Among North American cinema owners, none can be happier than the owners of the four Canadian theaters that showed the Tamil movie Mersal over the weekend, averaging earnings of $36,735 per theater. The film’s total earnings across the US and Canada stand at $1,347,387 since its Tuesday, October 17 release.

Bollywood Hungama failed to report US earnings for Judwaa 2, which took in $5,715 from three Canadian theaters over the weekend. Box Office Mojo reports total earnings of $1,431,255 for Judwaa 2 thus far.

Other Bollywood movies still showing in US theaters:

  • Bareilly Ki Barfi: Week 10; $256 from one theater; $572,764 total
  • Chef: Week 3; $114 from one theater; $94,085 total
  • Shubh Mangal Saavdhan: Week 8; $110 from one theater; $689,874 total

*Bollywood Hungama frequently counts Canadian theaters twice in when they report figures for a film’s first few weeks of release. When possible, I verify theater counts at Box Office Mojo, but I use Bollywood Hungama as my primary source because they provide a comprehensive and consistent — if flawed — data set.

Sources: Box Office Mojo, Gitesh Pandya, and Rentrak, via Bollywood Hungama

Bollywood Box Office: October 13-15, 2017

Absent competition from any new Bollywood releases, Judwaa 2 led the North American box office for a third straight weekend. From October 13-15, 2017, the comedy reboot earned $101,341 from 125 theaters ($811 average), becoming just the fifth Hindi film of the year to earn more than $100,000 in its third weekend of release. Its current total of $1,392,946 ranks Judwaa 2 in ninth place for the year.

Another bit of happy news (on a much more modest scale) is that Bareilly Ki Barfi posted the highest ninth-weekend earnings of the year, by a long shot. The $1,409 the romantic comedy earned from two theaters ($705 average) beat out Baahubali 2‘s Weekend 9 earnings of $726 from three theaters and Toilet: Ek Prem Katha‘s $120 from one theater — quite the feat for a movie whose widest release was 44 theaters! Bareilly Ki Barfi‘s total stands at $572,298.

Chef fared poorly in its second weekend in North America, earning $10,920 from 23 theaters ($475 average), bringing its total to $91,878.

Other Hindi movies still showing in the United States:

  • Shubh Mangal Saavdhan: Week 7; $819 from one theater; $629,427 total
  • Simran: Week 5; $505 from one theater; $405,394 total
  • Tu Hai Mera Sunday: Week 2; $441 from five theaters; $88 average; $4,694 total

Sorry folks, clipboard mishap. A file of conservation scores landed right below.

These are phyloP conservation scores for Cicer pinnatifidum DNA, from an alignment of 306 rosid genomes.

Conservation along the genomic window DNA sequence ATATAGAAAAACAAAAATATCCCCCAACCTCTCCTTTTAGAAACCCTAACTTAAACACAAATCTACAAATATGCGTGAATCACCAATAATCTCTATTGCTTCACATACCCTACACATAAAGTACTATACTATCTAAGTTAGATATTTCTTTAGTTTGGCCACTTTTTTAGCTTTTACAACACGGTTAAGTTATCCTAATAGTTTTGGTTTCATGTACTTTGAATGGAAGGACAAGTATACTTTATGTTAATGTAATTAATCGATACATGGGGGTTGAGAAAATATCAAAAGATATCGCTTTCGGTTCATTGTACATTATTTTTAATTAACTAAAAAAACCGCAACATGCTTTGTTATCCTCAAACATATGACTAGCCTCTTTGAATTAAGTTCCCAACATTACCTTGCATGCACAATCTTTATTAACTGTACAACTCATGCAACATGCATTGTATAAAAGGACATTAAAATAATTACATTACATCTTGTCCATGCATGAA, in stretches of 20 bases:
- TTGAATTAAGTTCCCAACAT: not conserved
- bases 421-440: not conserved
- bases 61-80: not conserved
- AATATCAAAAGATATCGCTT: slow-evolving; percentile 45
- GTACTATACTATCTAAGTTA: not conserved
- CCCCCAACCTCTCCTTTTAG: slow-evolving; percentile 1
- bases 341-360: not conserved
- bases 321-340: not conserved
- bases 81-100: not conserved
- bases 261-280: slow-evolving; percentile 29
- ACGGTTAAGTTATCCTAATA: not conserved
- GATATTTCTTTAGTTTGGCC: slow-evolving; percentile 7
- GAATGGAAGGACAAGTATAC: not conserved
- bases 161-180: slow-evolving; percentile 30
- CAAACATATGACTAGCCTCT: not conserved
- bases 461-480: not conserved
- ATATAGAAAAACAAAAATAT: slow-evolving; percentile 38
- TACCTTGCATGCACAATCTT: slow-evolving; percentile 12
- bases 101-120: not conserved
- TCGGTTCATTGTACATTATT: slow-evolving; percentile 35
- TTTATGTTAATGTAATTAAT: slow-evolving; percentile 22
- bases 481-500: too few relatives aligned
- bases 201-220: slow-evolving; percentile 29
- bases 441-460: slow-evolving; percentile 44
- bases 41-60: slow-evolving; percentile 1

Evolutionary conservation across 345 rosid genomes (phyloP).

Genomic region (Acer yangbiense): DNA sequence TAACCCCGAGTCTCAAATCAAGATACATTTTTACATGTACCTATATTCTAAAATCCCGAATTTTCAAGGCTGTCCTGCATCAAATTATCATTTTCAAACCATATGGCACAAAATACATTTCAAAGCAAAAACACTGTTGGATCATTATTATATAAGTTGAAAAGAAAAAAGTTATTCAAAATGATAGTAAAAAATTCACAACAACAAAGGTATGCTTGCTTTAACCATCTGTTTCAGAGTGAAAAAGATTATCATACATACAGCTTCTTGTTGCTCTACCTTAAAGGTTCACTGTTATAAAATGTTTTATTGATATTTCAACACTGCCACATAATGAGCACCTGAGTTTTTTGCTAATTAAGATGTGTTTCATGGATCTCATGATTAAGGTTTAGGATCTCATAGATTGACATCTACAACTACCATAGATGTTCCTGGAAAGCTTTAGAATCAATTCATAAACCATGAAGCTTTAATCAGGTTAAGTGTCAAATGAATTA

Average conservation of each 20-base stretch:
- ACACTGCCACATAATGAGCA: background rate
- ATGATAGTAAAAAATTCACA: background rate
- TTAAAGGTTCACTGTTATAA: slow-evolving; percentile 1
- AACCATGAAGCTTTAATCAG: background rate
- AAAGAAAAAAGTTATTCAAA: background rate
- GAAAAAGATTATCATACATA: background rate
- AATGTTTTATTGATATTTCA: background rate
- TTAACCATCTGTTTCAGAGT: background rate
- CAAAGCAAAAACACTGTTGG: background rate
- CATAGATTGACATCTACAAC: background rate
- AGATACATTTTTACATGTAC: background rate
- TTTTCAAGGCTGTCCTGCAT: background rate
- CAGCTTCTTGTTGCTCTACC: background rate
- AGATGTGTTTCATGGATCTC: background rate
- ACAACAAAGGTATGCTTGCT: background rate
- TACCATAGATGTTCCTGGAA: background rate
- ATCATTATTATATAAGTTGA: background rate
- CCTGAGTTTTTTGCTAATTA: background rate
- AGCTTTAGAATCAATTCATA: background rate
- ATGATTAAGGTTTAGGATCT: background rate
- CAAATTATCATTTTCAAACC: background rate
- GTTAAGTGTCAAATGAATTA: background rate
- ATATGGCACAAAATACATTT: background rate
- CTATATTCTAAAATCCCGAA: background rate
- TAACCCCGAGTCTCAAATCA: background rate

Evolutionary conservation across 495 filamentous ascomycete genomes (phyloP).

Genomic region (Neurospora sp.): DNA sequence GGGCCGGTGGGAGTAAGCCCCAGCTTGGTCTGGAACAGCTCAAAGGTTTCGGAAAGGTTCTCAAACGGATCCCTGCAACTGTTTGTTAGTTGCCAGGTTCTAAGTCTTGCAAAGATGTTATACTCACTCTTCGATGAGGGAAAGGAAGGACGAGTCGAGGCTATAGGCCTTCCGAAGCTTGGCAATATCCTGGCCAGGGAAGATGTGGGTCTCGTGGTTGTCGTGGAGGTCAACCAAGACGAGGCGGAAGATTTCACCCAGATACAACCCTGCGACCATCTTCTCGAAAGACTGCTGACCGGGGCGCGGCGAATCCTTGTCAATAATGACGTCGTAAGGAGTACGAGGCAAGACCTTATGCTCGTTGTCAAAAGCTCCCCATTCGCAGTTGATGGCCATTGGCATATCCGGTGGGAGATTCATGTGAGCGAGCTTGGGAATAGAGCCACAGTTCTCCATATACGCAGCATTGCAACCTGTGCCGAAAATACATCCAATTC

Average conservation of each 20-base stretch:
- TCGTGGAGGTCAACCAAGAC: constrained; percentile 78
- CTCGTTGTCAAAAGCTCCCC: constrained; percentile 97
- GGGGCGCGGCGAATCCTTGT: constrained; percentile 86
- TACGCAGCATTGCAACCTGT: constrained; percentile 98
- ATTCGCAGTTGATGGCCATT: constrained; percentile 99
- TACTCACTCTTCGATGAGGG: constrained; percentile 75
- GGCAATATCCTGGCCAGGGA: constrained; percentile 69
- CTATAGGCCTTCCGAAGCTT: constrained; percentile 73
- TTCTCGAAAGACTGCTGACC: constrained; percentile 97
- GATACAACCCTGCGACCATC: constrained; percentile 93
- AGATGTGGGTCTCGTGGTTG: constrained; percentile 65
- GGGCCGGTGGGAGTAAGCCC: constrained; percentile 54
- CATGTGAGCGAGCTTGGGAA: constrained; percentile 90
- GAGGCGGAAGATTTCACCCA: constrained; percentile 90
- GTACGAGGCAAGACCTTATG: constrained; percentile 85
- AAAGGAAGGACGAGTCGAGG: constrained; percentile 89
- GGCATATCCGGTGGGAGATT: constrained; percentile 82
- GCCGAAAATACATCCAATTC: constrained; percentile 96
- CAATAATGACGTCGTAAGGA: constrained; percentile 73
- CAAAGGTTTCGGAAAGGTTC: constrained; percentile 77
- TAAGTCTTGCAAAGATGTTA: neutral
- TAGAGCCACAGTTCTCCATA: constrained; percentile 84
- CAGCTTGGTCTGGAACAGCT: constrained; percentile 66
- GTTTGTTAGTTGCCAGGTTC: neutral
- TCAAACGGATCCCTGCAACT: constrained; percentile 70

• Bhoomi: Week 4; $374 from two theaters; $187 average; $72,297 total
  • Toilet — Ek Prem Katha: Week 10; $53 from one theater; $1872,300 total

Sources: Sumit Chadha and Rentrak, via Bollywood Hungama

Bollywood Box Office: October 6-8, 2017

Two new Hindi films had disastrous opening weekends in North America from October 6-8, 2017. The higher-profile release — Saif Ali Khan’s Chef — took in $57,179 from 64 theaters ($893 average; adjusted average of $1,059 from 54 theaters*), according to Bollywood Hungama. Even with a modest theater count, one would expect better from a remake of an American film with a big star opening on Columbus Day weekend.

The weekend’s other new release — Tu Hai Mera Sunday — tanked, predictably. The movie had a mostly unrecognizable cast, and there was no advanced publicity for its international release. It was no surprise, then, that Tu Hai Mera Sunday made just $4,253 from 20 theaters ($213 average) over the weekend, according to Sumit Chadha.

The recent lousy debuts of movies like Tu Hai Mera Sunday and Haseena Parkar have me scratching my head as to why many low-budget Hindi movies still opt for theatrical releases in the United States and Canada, especially with so much competition among streaming services for new Bollywood content. To date, 48 Hindi movies — including multilingual movies like Baahubali 2 and The Ghazi Attack and special engagement releases like the movies of Gurmeet Ram Rahim Singh — have opened in North American theaters this year. If the eight Hindi movies that I suspect will open here before the end of the year actually do so, that would make 56 Bollywood movies released in North America in 2017 — four more titles than the previous record release year of 2014. What can be gained when a movie earns less than $10,000 in its opening weekend here, as is the case for six titles already this year? Eleven films haven’t even made $50,000 over the courses of their theatrical runs. It’s perplexing.

Other Hindi movies still in North American theaters:

  • Bareilly Ki Barfi: Week 8; $3,980 from three theaters; $1,327 average; $569,635 total
  • Shubh Mangal Saavdhan: Week 6; $2,418 from two theaters; $1,209 average; $629,427 total
  • Simran: Week 4; $1,350 from three theaters; $450 average; $404,301 total
  • Bhoomi: Week 3; $258 from three theaters; $86 average; $71,803 total
  • Toilet — Ek Prem Katha: Week 9; $120 from one theater; $1,872,211 total

*Bollywood Hungama frequently counts Canadian theaters twice in when they report figures for a film’s first few weeks of release. When possible, I verify theater counts at Box Office Mojo, but I use Bollywood Hungama as my primary source because they provide a comprehensive and consistent — if flawed — data set.

Sources: Box Office Mojo, Sumit Chadha, and Rentrak, via Bollywood Hungama

Bollywood Box Office: September 29-October 1, 2017